[ISN] Stakes are higher for hackers since Sept. 11, experts say

From: InfoSec News (isnat_private)
Date: Mon Aug 12 2002 - 00:31:21 PDT

  • Next message: InfoSec News: "[ISN] Linux Advisory Watch - August 9th 2002"

    Sun, Aug. 11, 2002
    SAN FRANCISCO (Reuters) - In 1997, a teenager who hacked into a Bell
    Atlantic network inadvertently crashed the computer, leaving 600
    homes, a regional airport and emergency services without phone service
    and disabling communications to the air traffic control tower for 6
    The teen pleaded guilty and received a sentence of 2 years probation,
    a $5,000 fine and community service. But in the near future, that
    scenario could land someone in jail for life if a death were to result
    from a plane crash or a delay in reaching medics on the phone.
    ``That is a realistic scenario,'' said William Reilly, an attorney at
    San Francisco-based Cyber Security Law.
    U.S. prosecutors and judges are cracking down on cyber crimes more
    aggressively than ever, Reilly said. The airplane hijack attacks in
    September have been used to justify harsher treatment for computer
    crimes in the name of national security, Reilly and others said.
    That reality dampened the mood at the 10th annual DefCon hacker
    conference held in Las Vegas last weekend, despite diversions that
    included ``Hacker Jeopardy'' games, a techno music dance party, cheap
    beer and private strippers. The event is the world's largest gathering
    of computer anarchists and rogue programmers, who prefer to operate
    under aliases.
    ``The act of hacking itself has a political dimension,'' said Richard
    Thieme, an author, former Episcopalian priest and father figure to
    many hackers. ``Before Sept. 11, it could not be defined in and of
    itself as an act of terrorism.''
    While most hackers at the event maintained their instinctual distrust
    of authority, some have been quietly offering their skills to the U.S.  
    government since the attacks, experts said. ``There is more of an
    awareness that we're all in this together,'' said Thieme, who spoke at
    the conference. ''They're much more realistic. They've lost their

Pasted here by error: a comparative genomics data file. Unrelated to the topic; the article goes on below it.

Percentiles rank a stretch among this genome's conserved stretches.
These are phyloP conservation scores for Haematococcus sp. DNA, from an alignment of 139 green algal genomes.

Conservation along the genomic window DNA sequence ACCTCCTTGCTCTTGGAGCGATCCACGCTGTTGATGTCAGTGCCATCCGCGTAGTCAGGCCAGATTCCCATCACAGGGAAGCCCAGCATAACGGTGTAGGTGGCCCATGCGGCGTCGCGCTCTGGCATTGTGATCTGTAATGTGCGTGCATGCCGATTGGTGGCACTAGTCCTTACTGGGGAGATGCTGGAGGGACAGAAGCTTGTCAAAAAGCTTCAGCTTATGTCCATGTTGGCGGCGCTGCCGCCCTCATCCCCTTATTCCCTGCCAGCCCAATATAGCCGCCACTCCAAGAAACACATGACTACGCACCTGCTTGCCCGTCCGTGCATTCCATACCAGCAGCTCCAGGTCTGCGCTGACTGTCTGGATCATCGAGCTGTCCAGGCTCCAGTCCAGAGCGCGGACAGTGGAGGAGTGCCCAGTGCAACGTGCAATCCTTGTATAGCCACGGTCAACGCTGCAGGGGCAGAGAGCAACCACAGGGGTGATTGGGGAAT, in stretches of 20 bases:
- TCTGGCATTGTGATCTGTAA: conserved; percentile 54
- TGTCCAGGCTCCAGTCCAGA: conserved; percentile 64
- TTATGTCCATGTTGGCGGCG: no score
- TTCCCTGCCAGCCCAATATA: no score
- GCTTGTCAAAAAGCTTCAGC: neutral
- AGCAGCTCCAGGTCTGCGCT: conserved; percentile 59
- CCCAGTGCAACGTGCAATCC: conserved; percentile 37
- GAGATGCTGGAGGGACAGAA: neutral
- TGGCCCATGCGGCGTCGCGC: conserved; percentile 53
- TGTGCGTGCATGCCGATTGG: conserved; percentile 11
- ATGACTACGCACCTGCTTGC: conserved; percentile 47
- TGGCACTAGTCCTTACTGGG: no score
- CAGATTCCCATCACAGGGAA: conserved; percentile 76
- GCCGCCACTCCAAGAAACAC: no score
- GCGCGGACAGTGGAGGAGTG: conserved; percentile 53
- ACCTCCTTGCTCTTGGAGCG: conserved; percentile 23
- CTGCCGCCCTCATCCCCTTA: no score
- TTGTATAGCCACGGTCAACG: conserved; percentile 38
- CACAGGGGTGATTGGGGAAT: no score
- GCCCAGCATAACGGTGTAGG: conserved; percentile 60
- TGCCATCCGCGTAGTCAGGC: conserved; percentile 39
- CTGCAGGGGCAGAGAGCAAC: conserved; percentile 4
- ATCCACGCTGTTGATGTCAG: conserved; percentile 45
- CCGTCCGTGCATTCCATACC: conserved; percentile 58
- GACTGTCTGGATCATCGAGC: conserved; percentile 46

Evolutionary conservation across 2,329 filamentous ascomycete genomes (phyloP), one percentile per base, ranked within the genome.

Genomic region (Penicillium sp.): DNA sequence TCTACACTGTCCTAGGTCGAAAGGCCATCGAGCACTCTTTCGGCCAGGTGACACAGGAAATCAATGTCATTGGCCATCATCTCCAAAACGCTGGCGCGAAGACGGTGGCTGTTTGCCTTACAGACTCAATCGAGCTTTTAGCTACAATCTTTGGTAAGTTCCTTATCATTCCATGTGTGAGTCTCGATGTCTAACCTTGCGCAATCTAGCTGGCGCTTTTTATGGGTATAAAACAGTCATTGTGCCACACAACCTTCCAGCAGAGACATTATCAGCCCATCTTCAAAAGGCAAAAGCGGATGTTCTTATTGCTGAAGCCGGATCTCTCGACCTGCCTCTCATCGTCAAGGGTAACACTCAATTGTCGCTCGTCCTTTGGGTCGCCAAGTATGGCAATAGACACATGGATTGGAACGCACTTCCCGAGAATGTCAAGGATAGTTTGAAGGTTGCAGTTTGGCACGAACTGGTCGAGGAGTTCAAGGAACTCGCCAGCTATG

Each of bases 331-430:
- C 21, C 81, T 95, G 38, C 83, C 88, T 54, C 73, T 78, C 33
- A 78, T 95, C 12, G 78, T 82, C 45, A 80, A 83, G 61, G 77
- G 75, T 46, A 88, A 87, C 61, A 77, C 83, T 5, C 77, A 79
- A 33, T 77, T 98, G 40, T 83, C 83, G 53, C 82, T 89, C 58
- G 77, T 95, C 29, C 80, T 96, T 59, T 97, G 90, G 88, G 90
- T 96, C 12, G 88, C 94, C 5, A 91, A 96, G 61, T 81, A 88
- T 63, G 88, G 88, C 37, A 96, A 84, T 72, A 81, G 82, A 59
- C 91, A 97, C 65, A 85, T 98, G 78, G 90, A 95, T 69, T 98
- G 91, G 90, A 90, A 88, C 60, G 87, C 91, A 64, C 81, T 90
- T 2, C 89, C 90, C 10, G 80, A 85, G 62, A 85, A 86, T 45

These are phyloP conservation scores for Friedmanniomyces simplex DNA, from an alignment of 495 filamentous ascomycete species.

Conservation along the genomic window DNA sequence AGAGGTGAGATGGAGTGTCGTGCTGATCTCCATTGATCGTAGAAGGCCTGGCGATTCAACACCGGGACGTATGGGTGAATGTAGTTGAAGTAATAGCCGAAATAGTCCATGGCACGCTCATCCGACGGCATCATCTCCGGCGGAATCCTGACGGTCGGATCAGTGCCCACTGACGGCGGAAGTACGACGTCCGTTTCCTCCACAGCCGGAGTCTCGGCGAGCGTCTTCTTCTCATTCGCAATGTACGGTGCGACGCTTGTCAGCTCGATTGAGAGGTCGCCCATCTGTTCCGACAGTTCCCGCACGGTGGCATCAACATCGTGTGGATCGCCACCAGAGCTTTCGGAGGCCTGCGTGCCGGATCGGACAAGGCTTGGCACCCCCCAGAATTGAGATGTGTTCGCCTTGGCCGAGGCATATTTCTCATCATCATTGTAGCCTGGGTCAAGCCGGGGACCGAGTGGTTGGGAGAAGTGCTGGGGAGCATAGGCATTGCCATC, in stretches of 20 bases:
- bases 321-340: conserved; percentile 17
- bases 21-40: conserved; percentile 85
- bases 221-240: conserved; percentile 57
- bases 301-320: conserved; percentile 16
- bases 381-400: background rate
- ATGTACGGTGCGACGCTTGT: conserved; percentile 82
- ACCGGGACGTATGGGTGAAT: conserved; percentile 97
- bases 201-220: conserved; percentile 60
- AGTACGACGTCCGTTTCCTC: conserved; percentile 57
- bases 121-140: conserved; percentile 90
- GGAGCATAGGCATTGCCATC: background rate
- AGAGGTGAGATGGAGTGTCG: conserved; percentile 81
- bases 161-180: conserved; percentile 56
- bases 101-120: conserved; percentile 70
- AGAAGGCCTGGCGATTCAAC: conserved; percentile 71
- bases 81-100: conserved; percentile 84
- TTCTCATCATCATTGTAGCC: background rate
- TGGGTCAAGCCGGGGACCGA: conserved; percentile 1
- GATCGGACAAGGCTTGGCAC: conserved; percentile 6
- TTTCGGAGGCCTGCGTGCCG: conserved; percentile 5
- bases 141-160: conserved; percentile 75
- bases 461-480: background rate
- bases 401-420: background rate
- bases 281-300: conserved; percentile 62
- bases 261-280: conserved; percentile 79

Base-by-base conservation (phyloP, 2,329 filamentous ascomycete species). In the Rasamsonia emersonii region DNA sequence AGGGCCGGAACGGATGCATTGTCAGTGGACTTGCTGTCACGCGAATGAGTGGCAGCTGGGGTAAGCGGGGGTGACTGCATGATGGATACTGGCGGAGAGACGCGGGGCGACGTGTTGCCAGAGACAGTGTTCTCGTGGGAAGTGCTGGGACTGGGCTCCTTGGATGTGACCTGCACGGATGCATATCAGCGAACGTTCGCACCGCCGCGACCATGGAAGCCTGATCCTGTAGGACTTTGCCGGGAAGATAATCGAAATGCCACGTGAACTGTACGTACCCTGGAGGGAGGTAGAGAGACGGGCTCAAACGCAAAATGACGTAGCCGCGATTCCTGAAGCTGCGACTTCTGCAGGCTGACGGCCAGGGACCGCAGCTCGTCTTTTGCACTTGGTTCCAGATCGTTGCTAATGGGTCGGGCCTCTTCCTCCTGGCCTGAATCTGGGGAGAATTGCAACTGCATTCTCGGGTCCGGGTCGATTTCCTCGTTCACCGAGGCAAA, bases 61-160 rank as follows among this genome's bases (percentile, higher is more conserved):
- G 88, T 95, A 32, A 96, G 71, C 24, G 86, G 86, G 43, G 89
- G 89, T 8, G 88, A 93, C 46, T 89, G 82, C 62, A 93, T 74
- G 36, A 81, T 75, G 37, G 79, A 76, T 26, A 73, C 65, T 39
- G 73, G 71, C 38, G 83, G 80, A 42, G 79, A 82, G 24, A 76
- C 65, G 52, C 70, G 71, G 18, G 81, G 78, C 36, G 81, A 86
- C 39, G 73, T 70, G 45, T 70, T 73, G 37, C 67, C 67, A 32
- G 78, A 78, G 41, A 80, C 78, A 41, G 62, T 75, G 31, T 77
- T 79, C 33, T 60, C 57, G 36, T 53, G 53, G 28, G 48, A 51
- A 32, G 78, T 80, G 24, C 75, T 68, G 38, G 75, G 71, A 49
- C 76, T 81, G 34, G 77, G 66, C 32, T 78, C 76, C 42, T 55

Of concern to many hackers is the U.S. Patriot Act enacted late last
    year and a new bill called the Cyber Security Enhancement Act
    overwhelmingly approved by the House of Representatives last month.
    The Patriot Act raised the maximum sentence for breaking into a
    computer network from 5 years to 10. The Cyber Security Enhancement
    Act calls for up to life imprisonment for hackers who recklessly cause
    or attempt to cause someone's death.
    ``What was a misdemeanor pre-Patriot Act could be a felony now with a
    five- to 10-year sentence,'' said Simple Nomad, a DefCon speaker who
    works for security company BindView Corp. ''That scares a lot of
    As a result, hackers who formerly acted out of boredom or to seek a
    challenge are now directing their energy into ''hacktivism,'' the use
    of computer hacking for political purposes, he and others said.
    For example, there is more research into protecting anonymity on the
    Web. Such technologies include ``digital drop boxes'' and
    steganography, which is the science of hiding messages in things such
    as digital images, Simple Nomad says.
    Pursuits of such evasive technologies even further pits hackers
    against law enforcers who in the 1990s all but lost the battle to
    prevent the widespread availability of strong cryptography, used to
    keep messages secret.
    The FBI and other agencies have stepped up their monitoring of the
    Internet after finding Internet-related information on computers
    seized from Al Qaeda, the group blamed by the Bush administration for
    the Sept. 11 attacks.
    Hackers now ``are more concerned about the political fall-out and that
    the government will take away more of their rights,'' hacker Rain
    Forest Puppy said.
    For some, however, the Sept. 11 attacks prompted a renewed sense of
    patriotism. For example, Thieme says he knows of several hackers who
    are using their skills to aid U.S. intelligence agencies.
    ``There was a huge surge to do the job,'' he said. ``Suddenly the CIA
    and all those (federal) guys weren't the enemy anymore.''
    ``There have been flares and flashes of patriotism that I think a lot
    of hackers hadn't experienced before,'' Simple Nomad said.
    At least one U.S. federal official concurs.
    ``I'm guessing you'll see some of that because the computer
    underground tends to be pretty patriotic,'' said Don Cavender, a
    supervisory special agent in the FBI's computer training unit.
    ``In the three months (immediately) post-Sept. 11, I could have
    reached out to the underground community and gotten a better response
    than before,'' said Cavender, one of the few federal agents at DefCon
    who wasn't in stealth mode.
    ISN is currently hosted by Attrition.org
    To unsubscribe email majordomoat_private with 'unsubscribe isn'
    in the BODY of the mail.

    This archive was generated by hypermail 2b30 : Mon Aug 12 2002 - 02:56:34 PDT